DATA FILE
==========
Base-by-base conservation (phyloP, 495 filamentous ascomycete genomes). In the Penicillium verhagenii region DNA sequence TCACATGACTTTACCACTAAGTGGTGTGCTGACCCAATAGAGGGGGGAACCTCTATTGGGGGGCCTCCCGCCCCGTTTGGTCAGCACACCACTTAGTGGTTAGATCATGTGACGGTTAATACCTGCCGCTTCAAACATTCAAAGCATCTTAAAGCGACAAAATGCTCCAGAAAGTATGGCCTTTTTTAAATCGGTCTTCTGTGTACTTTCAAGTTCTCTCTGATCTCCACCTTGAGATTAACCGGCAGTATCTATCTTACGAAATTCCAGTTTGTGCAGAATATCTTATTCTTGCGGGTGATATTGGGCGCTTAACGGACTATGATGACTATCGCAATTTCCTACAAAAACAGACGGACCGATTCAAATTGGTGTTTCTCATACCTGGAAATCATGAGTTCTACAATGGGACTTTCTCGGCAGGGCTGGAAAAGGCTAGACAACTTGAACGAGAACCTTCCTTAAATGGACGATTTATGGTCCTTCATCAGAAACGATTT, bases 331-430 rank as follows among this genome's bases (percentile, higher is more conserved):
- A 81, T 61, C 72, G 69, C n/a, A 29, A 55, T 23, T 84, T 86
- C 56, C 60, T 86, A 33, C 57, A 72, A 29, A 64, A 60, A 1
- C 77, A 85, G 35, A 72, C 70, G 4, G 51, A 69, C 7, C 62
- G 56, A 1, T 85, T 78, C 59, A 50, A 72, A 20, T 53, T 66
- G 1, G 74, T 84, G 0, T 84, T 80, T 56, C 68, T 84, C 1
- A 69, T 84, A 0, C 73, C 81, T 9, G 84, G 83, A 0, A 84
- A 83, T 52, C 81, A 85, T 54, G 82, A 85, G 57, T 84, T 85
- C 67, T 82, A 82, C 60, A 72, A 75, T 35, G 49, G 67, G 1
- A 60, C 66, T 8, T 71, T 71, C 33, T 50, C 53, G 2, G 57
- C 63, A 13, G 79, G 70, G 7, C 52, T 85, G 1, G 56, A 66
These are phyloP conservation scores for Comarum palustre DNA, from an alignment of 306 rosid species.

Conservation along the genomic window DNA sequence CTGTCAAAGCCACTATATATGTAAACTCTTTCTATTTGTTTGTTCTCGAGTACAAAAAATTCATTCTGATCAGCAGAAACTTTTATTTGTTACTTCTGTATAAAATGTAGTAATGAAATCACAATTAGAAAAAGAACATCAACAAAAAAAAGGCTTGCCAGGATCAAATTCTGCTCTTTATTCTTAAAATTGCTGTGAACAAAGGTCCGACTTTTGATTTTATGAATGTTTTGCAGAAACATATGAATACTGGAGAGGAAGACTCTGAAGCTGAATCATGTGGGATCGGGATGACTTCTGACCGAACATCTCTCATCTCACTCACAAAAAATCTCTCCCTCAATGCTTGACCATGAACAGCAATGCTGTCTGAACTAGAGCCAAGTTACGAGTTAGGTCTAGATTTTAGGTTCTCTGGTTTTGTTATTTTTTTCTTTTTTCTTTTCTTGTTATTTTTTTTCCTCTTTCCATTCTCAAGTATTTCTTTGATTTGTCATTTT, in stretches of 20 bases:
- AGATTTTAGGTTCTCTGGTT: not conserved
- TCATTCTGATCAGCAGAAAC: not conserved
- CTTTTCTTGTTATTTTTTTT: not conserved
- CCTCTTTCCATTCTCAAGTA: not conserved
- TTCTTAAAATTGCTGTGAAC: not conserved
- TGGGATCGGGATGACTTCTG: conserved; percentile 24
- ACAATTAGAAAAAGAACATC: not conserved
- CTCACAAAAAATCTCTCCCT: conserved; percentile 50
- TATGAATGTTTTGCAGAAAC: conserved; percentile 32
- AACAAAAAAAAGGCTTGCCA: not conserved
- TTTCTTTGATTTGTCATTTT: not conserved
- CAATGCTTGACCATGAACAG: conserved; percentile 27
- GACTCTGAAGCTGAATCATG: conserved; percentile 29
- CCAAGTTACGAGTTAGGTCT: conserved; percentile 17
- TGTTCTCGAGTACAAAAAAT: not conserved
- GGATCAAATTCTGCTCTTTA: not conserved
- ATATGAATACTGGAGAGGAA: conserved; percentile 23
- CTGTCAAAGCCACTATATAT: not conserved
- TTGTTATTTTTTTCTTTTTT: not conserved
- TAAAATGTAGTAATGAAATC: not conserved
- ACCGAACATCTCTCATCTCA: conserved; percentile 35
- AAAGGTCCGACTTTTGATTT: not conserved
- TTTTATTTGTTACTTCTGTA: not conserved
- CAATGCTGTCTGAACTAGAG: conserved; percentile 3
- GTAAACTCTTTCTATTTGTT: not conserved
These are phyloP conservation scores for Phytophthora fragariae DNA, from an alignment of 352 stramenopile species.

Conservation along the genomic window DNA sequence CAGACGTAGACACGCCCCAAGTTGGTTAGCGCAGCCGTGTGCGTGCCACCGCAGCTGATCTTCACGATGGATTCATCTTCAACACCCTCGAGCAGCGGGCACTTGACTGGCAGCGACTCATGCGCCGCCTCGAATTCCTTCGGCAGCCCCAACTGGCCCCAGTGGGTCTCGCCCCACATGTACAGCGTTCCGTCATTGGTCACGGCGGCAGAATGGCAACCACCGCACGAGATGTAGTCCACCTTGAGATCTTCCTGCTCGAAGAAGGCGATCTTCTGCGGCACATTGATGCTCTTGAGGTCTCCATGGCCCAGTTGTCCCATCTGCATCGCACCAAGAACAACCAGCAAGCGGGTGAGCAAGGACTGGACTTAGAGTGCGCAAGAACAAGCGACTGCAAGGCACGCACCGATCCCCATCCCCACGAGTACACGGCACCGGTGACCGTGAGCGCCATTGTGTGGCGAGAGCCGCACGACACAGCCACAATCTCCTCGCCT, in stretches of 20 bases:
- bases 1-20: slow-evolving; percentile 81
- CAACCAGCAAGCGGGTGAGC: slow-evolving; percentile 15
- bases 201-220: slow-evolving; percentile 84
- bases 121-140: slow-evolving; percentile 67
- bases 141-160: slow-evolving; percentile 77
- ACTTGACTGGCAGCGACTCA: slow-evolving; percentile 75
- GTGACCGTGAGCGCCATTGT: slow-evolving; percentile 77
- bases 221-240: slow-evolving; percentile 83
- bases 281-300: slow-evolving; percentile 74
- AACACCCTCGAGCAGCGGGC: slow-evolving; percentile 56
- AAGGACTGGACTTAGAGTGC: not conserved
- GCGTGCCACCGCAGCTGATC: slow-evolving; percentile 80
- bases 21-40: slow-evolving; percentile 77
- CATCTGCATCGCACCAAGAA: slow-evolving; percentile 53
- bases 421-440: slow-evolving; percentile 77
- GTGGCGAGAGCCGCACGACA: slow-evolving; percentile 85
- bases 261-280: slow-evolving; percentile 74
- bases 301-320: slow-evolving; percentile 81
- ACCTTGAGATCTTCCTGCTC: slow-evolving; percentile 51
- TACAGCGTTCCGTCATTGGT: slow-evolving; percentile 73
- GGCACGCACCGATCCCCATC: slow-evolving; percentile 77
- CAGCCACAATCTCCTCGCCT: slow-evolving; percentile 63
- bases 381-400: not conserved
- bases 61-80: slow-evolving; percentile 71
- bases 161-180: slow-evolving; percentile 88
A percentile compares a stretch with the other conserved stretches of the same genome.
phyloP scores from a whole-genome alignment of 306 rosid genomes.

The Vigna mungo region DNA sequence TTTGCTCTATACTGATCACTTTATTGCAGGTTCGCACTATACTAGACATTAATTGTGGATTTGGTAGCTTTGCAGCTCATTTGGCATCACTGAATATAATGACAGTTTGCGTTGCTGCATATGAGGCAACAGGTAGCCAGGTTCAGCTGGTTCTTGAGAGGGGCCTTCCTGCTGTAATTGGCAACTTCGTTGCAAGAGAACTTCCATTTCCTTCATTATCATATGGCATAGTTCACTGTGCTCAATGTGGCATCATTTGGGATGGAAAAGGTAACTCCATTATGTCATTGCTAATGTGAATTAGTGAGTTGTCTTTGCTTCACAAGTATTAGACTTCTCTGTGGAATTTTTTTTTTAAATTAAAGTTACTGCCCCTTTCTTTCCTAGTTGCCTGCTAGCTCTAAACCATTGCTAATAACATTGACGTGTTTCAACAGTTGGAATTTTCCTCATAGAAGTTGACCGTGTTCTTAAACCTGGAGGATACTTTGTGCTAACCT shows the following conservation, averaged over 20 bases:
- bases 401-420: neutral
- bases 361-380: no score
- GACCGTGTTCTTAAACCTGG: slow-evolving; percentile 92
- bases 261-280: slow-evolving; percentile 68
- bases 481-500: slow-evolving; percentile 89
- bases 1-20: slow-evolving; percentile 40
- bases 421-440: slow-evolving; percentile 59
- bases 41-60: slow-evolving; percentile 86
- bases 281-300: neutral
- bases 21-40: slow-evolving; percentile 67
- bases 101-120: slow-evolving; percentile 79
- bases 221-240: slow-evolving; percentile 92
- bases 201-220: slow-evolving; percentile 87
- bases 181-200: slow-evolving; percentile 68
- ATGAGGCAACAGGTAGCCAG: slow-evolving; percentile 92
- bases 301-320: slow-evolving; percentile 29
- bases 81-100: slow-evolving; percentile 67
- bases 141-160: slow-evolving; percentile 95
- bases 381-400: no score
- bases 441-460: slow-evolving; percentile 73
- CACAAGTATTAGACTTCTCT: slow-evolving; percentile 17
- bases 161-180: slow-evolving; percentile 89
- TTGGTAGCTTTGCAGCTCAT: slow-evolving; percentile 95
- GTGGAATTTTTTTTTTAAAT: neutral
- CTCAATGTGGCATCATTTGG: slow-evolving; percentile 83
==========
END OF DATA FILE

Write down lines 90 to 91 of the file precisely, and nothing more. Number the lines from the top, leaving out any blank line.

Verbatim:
- bases 161-180: slow-evolving; percentile 89
- TTGGTAGCTTTGCAGCTCAT: slow-evolving; percentile 95